What I wanted, apparently, was Forsaken. This chunky update could’ve been reductively titled Destiny 2.5, making sweeping alterations that included adding a full campaign, reintroducing the concept of good and bad drops for loot, and upping the player count for standard multiplayer modes. More generally, it made Destiny 2 something I could play as a second job again, letting me dig in for weeks at a time to chase specific guns and the serotonin boosts I got when they dropped.
It’s a bit of a cheat sneaking Divinity 2 in here when the base game technically came out in 2017, but it was this year’s Enhanced Edition that properly lulled me into Larian’s fantasy RPG. Divinity 2 is the maximalist’s RPG: a game of elves and dwarves and wizards that embraces its high fantasy inspirations, piling sexy lizards, talking slugs, and world-weary skeletons on top of its wobbling world. The result - Rivellon - is so stuffed with stuff that it’s just a joy to explore, its corners full of weird creatures, characters, and miniature stories that have stuck with me with longer than most RPG fetch quests ever did.
I bought passage from a torturer with a bit of exploded leg. I snuck off from my mates in a pub to have a cuddle with a spider. Four decapitated heads in a forest alternately advised me to open, and not open, a suspicious-looking treasure chest. In an age of gritty and grimy reboots and reinventions, there’s something lovely about Larian taking a host of fantasy cliches and producing such a lively game.
It’s still dealing in world-ending stuff still, of course - this is an RPG - but it’s handled with a lightness of touch that kept me playing through its 80-hour runtime. The Enhanced Edition goes even better, propping up Divinity 2’s once-flaccid final act, and helping the RPG close out as strongly as it starts off.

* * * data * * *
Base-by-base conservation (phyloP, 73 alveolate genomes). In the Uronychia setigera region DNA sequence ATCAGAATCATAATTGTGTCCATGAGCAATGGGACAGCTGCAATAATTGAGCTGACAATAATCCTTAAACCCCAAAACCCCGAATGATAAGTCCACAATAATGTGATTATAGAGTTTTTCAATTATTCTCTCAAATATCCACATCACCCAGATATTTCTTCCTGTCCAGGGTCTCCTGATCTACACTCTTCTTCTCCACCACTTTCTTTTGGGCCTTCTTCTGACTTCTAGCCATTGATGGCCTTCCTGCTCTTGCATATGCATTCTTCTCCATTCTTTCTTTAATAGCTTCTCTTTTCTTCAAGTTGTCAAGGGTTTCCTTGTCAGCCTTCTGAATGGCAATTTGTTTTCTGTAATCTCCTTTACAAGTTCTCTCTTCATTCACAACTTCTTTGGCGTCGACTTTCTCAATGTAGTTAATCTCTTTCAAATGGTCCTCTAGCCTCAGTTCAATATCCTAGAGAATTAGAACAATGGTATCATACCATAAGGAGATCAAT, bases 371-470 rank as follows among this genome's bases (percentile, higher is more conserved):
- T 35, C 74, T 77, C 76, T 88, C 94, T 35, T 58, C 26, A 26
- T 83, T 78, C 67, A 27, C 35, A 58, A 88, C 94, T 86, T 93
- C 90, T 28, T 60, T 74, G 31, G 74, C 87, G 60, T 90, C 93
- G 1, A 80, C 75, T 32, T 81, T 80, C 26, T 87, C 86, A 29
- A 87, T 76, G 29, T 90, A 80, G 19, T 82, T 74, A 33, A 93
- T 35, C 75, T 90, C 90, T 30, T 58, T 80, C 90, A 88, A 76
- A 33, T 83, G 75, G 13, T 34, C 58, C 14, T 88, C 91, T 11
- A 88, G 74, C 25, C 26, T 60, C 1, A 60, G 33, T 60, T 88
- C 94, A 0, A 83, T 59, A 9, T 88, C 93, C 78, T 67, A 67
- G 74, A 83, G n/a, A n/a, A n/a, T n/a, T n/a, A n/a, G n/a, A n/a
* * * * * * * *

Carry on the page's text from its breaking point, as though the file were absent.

Between Obra Dinn and Into The Breach, It’s been a banner year for travelling back in time to witness a whole load of grisly deaths. Like Obra Dinn, Into the Breach manages to cultivate a weighty atmosphere despite its limited graphical palette, representing the end of the world on a series of eight-by-eight isometric grids.
The giganto-bugs bringing about the apocalypse are rendered cute in pixel art incarnations, but they’re nasty fuckers, massacring hundreds and destroying entire cities if left alone. Into The Breach demands that players plan their moves carefully, shuffling their team of mechs around like chess pieces, but it quickly becomes apparent that you’re not getting out without some losses. Between managing power levels, mech health, city shields, and enemy movement, you’ve always got 20 holes to plug and only two hands to do it with.
Towers fall, people die, mechs get blown up - but as long as you’re still hanging on, there’s a way back. This is where Into The Breach veers off from the Subset Games’ spaceship panic-’em-up, FTL: the newer game is consistently fairer, and less willing to throw insurmountable odds at you early on. That makes victory, if it does come, even more thrilling: the result of some serious backs-to-the-wall tactical nous rather than the single, perfect, lucky run.